By Marissa Toohey

theBubbleBuster reaches 18 months

9 Sep

It’s been 18 months since I posted my first words as theBubbleBuster.

I've shared a few embarrassing moments and photos! Pictured is my sunburn from the Mount Fuji climb - ouch!

During those months I’ve climbed Mount Fuji in Japan, photographed “Mount Doom” in New Zealand, scuba dived in Fiji, partied on Sentosa Island, lived in Vietnam, convinced my parents to join me on their first overseas journey, explored a township devastated by volcanic eruptions in Indonesia, and also explored many emotional and physical changes as a result of some of these activities.

I have shared intimate thoughts and honest perspectives through many of these posts, which were always received by my readers with warmth and with encouragement. To each of you, I express sincere thanks.

To celebrate my success in continuing theBubbleBuster and with followers who actually enjoy reading it(!), I’ve collated the most honest and popular posts for your enjoyment. Here it goes:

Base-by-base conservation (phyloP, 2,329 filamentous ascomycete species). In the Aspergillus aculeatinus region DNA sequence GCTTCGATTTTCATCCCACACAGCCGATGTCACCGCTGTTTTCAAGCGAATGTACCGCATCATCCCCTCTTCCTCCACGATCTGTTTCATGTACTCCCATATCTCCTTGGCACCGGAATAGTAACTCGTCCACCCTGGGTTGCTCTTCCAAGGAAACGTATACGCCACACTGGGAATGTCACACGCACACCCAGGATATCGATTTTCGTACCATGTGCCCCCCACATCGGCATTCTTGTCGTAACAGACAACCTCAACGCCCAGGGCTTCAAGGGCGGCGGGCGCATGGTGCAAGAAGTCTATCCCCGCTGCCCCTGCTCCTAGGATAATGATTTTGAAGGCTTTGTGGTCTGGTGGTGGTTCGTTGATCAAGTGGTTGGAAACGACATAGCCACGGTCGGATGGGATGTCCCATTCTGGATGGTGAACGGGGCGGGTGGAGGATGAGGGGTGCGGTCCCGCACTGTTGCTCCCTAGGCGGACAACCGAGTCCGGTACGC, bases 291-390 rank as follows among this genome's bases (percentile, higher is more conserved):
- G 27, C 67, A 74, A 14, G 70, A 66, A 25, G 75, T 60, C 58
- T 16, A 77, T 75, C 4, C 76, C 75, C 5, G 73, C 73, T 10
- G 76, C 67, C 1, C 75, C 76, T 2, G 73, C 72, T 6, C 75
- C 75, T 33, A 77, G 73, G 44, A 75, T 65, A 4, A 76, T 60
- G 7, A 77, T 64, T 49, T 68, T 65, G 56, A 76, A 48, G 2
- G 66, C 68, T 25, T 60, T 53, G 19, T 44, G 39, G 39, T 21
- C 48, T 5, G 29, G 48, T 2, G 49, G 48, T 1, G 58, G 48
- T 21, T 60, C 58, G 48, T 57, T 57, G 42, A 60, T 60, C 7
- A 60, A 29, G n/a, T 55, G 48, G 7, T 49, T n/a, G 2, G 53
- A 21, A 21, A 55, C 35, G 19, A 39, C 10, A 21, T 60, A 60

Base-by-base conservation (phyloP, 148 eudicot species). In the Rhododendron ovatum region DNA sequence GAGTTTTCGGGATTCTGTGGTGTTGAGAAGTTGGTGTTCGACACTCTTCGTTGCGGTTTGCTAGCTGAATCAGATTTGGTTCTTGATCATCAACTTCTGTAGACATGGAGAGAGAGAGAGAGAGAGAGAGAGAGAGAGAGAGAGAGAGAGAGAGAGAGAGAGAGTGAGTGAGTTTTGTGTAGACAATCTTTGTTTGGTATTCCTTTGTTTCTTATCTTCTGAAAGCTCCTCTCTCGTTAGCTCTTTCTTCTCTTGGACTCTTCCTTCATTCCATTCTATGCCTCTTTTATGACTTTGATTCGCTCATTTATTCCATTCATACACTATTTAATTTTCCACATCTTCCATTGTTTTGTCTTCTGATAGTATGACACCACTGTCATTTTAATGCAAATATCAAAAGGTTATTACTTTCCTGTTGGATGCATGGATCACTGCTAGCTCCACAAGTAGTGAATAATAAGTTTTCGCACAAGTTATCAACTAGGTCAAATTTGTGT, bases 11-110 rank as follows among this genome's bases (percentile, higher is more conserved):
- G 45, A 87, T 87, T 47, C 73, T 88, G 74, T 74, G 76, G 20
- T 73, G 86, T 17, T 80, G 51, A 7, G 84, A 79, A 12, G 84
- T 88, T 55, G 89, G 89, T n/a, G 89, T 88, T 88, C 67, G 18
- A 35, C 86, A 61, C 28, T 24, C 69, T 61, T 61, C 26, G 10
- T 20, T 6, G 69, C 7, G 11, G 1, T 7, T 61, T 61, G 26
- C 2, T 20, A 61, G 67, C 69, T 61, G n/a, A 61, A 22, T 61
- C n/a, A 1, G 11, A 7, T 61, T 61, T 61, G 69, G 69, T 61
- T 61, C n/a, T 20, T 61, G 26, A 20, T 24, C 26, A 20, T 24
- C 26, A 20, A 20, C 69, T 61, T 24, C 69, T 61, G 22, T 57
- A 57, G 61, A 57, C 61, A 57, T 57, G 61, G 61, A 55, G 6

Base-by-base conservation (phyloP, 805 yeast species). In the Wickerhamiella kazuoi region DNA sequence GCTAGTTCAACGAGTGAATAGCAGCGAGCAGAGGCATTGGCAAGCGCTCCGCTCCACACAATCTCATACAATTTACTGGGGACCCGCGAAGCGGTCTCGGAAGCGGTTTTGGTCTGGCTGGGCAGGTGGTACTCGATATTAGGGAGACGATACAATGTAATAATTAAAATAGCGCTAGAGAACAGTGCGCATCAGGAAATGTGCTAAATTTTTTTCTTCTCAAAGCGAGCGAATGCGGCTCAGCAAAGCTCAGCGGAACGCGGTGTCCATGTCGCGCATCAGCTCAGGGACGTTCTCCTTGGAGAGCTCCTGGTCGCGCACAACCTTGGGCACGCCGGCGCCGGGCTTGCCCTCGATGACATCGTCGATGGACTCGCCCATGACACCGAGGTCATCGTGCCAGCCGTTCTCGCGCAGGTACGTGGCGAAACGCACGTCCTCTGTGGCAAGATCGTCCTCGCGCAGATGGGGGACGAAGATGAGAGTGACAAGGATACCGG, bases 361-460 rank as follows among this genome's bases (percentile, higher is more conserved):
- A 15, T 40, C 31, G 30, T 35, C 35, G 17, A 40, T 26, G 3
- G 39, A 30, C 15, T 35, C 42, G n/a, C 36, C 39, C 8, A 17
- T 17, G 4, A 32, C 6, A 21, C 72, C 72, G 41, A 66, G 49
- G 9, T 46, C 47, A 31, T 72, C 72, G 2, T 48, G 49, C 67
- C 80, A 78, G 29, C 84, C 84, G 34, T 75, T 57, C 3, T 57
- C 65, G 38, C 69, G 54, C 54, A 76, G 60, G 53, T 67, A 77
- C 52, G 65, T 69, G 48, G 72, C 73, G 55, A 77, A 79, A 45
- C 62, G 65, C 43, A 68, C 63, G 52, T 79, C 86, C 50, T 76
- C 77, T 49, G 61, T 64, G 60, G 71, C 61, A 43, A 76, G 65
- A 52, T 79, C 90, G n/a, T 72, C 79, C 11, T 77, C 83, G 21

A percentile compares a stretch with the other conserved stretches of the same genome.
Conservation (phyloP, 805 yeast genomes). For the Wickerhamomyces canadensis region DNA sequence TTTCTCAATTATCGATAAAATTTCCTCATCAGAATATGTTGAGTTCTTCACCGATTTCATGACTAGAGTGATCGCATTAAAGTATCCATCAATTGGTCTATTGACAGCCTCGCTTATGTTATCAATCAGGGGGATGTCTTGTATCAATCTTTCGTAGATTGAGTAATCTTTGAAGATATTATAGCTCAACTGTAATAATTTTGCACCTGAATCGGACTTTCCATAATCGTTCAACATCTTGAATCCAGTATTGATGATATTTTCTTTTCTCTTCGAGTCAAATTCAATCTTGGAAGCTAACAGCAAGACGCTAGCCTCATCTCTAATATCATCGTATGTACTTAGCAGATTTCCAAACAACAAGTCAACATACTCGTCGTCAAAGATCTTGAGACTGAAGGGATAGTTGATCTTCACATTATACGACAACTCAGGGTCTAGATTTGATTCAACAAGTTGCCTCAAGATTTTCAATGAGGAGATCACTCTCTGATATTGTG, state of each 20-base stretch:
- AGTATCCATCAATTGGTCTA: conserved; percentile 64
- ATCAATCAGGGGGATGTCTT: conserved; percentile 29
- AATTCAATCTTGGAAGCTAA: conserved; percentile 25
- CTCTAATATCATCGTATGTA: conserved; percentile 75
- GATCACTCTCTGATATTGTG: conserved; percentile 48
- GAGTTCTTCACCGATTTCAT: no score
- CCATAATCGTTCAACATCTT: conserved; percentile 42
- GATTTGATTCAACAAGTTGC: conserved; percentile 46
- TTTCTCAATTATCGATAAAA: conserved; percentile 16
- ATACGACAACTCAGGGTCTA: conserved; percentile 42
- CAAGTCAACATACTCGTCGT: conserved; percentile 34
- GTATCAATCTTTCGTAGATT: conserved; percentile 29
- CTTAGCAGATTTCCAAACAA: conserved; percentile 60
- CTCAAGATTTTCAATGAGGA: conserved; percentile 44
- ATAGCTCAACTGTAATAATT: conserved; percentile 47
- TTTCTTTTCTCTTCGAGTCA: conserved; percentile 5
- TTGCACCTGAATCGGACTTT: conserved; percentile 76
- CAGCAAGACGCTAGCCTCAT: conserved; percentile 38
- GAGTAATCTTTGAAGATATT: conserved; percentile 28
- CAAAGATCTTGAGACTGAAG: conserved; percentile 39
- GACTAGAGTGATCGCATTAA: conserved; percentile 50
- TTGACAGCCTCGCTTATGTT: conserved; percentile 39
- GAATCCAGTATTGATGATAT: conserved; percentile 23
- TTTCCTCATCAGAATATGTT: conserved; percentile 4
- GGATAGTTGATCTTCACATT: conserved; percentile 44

You can browse all past blog posts via the Archive page. Do you have another favourite? Please share it with me in the comment box below.

By Marissa Toohey

How I manage disaster, face blows up

28 Mar

HOW I MANAGE DISASTER, FACE BLOWS UP  I woke up in the heart of the Japan Alps to realise one of my eyes was slightly puffy. I turned to my partner, Shea, who confirmed it wasn’t normal but I didn’t think much of it until, just ten minutes later, it had tripled in size and was continuing to swell.

I slapped on a pair of big sunglasses and we immediately went to the Information Centre to collect a map and find a pharmacy. The pharmacy wasn’t far away at all. However, the two lovely customer assistants could barely understand english, let alone  speak to me in return. Eventually, one of the women placed a translation brochure in front of me and pointed to a sentence that said, “We cannot sell these medicines here. You need to see a doctor.”